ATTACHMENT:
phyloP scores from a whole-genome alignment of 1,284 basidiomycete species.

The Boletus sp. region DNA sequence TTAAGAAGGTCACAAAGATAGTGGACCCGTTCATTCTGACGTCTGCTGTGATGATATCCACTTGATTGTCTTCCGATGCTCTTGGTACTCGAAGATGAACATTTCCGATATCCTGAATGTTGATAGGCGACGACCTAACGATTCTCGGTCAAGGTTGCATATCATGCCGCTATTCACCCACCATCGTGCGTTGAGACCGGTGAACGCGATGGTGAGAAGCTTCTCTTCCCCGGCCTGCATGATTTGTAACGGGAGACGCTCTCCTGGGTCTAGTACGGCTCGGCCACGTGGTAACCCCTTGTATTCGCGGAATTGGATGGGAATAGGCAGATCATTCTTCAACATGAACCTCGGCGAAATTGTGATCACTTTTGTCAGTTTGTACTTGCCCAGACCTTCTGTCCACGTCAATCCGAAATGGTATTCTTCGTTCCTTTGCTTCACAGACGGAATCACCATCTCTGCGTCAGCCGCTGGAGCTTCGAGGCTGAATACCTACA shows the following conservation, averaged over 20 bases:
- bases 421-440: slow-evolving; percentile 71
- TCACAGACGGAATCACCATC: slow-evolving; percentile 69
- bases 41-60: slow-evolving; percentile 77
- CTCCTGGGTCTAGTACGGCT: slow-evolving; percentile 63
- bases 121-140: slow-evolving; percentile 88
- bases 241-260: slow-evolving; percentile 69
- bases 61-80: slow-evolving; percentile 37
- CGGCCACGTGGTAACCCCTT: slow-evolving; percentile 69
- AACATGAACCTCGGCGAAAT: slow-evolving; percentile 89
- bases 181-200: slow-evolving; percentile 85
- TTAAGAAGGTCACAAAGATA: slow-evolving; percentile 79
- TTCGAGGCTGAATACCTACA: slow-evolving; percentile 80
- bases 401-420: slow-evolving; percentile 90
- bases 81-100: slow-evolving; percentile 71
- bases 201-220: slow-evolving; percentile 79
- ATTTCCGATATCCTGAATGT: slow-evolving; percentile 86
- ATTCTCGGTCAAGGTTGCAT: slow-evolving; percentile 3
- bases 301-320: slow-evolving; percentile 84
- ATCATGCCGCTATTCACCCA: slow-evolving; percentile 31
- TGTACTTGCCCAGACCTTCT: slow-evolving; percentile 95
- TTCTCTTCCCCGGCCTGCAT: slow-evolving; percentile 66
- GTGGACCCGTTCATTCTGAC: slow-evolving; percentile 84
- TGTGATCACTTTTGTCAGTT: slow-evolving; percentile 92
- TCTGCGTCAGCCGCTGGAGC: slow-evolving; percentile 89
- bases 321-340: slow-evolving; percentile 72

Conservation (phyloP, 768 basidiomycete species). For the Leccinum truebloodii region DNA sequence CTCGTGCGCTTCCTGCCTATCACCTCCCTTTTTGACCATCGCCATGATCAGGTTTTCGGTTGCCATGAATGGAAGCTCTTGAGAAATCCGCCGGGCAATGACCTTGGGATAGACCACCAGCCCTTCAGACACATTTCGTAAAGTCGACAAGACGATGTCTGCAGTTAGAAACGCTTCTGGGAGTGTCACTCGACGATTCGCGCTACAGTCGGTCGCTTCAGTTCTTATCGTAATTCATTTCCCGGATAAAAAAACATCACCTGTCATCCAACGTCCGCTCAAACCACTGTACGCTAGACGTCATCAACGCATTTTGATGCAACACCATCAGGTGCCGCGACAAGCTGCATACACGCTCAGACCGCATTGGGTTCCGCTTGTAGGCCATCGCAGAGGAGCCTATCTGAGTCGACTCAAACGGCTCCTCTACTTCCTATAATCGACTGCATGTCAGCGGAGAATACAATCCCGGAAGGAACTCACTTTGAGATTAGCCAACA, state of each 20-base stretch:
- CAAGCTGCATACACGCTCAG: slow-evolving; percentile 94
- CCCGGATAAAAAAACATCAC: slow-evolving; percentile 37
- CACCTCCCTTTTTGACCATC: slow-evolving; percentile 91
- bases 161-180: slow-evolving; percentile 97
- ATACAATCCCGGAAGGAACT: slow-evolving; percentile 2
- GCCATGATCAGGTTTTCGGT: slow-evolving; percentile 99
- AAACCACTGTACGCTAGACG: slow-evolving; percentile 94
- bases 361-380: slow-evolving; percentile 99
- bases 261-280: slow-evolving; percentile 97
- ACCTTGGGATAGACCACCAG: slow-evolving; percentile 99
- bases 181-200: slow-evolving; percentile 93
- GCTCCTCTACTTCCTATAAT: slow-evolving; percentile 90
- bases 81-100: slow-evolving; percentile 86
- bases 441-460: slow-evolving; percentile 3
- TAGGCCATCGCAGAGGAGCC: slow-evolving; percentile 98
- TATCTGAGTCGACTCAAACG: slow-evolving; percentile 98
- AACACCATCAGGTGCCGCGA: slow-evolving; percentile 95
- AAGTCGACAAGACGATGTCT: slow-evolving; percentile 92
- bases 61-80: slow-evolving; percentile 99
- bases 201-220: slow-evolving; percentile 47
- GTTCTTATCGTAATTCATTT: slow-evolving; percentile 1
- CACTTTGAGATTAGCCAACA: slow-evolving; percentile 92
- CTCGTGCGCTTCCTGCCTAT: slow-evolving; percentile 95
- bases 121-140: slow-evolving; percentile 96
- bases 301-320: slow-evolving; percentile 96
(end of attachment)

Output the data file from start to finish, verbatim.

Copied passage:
phyloP scores from a whole-genome alignment of 1,284 basidiomycete species.

The Boletus sp. region DNA sequence TTAAGAAGGTCACAAAGATAGTGGACCCGTTCATTCTGACGTCTGCTGTGATGATATCCACTTGATTGTCTTCCGATGCTCTTGGTACTCGAAGATGAACATTTCCGATATCCTGAATGTTGATAGGCGACGACCTAACGATTCTCGGTCAAGGTTGCATATCATGCCGCTATTCACCCACCATCGTGCGTTGAGACCGGTGAACGCGATGGTGAGAAGCTTCTCTTCCCCGGCCTGCATGATTTGTAACGGGAGACGCTCTCCTGGGTCTAGTACGGCTCGGCCACGTGGTAACCCCTTGTATTCGCGGAATTGGATGGGAATAGGCAGATCATTCTTCAACATGAACCTCGGCGAAATTGTGATCACTTTTGTCAGTTTGTACTTGCCCAGACCTTCTGTCCACGTCAATCCGAAATGGTATTCTTCGTTCCTTTGCTTCACAGACGGAATCACCATCTCTGCGTCAGCCGCTGGAGCTTCGAGGCTGAATACCTACA shows the following conservation, averaged over 20 bases:
- bases 421-440: slow-evolving; percentile 71
- TCACAGACGGAATCACCATC: slow-evolving; percentile 69
- bases 41-60: slow-evolving; percentile 77
- CTCCTGGGTCTAGTACGGCT: slow-evolving; percentile 63
- bases 121-140: slow-evolving; percentile 88
- bases 241-260: slow-evolving; percentile 69
- bases 61-80: slow-evolving; percentile 37
- CGGCCACGTGGTAACCCCTT: slow-evolving; percentile 69
- AACATGAACCTCGGCGAAAT: slow-evolving; percentile 89
- bases 181-200: slow-evolving; percentile 85
- TTAAGAAGGTCACAAAGATA: slow-evolving; percentile 79
- TTCGAGGCTGAATACCTACA: slow-evolving; percentile 80
- bases 401-420: slow-evolving; percentile 90
- bases 81-100: slow-evolving; percentile 71
- bases 201-220: slow-evolving; percentile 79
- ATTTCCGATATCCTGAATGT: slow-evolving; percentile 86
- ATTCTCGGTCAAGGTTGCAT: slow-evolving; percentile 3
- bases 301-320: slow-evolving; percentile 84
- ATCATGCCGCTATTCACCCA: slow-evolving; percentile 31
- TGTACTTGCCCAGACCTTCT: slow-evolving; percentile 95
- TTCTCTTCCCCGGCCTGCAT: slow-evolving; percentile 66
- GTGGACCCGTTCATTCTGAC: slow-evolving; percentile 84
- TGTGATCACTTTTGTCAGTT: slow-evolving; percentile 92
- TCTGCGTCAGCCGCTGGAGC: slow-evolving; percentile 89
- bases 321-340: slow-evolving; percentile 72

Conservation (phyloP, 768 basidiomycete species). For the Leccinum truebloodii region DNA sequence CTCGTGCGCTTCCTGCCTATCACCTCCCTTTTTGACCATCGCCATGATCAGGTTTTCGGTTGCCATGAATGGAAGCTCTTGAGAAATCCGCCGGGCAATGACCTTGGGATAGACCACCAGCCCTTCAGACACATTTCGTAAAGTCGACAAGACGATGTCTGCAGTTAGAAACGCTTCTGGGAGTGTCACTCGACGATTCGCGCTACAGTCGGTCGCTTCAGTTCTTATCGTAATTCATTTCCCGGATAAAAAAACATCACCTGTCATCCAACGTCCGCTCAAACCACTGTACGCTAGACGTCATCAACGCATTTTGATGCAACACCATCAGGTGCCGCGACAAGCTGCATACACGCTCAGACCGCATTGGGTTCCGCTTGTAGGCCATCGCAGAGGAGCCTATCTGAGTCGACTCAAACGGCTCCTCTACTTCCTATAATCGACTGCATGTCAGCGGAGAATACAATCCCGGAAGGAACTCACTTTGAGATTAGCCAACA, state of each 20-base stretch:
- CAAGCTGCATACACGCTCAG: slow-evolving; percentile 94
- CCCGGATAAAAAAACATCAC: slow-evolving; percentile 37
- CACCTCCCTTTTTGACCATC: slow-evolving; percentile 91
- bases 161-180: slow-evolving; percentile 97
- ATACAATCCCGGAAGGAACT: slow-evolving; percentile 2
- GCCATGATCAGGTTTTCGGT: slow-evolving; percentile 99
- AAACCACTGTACGCTAGACG: slow-evolving; percentile 94
- bases 361-380: slow-evolving; percentile 99
- bases 261-280: slow-evolving; percentile 97
- ACCTTGGGATAGACCACCAG: slow-evolving; percentile 99
- bases 181-200: slow-evolving; percentile 93
- GCTCCTCTACTTCCTATAAT: slow-evolving; percentile 90
- bases 81-100: slow-evolving; percentile 86
- bases 441-460: slow-evolving; percentile 3
- TAGGCCATCGCAGAGGAGCC: slow-evolving; percentile 98
- TATCTGAGTCGACTCAAACG: slow-evolving; percentile 98
- AACACCATCAGGTGCCGCGA: slow-evolving; percentile 95
- AAGTCGACAAGACGATGTCT: slow-evolving; percentile 92
- bases 61-80: slow-evolving; percentile 99
- bases 201-220: slow-evolving; percentile 47
- GTTCTTATCGTAATTCATTT: slow-evolving; percentile 1
- CACTTTGAGATTAGCCAACA: slow-evolving; percentile 92
- CTCGTGCGCTTCCTGCCTAT: slow-evolving; percentile 95
- bases 121-140: slow-evolving; percentile 96
- bases 301-320: slow-evolving; percentile 96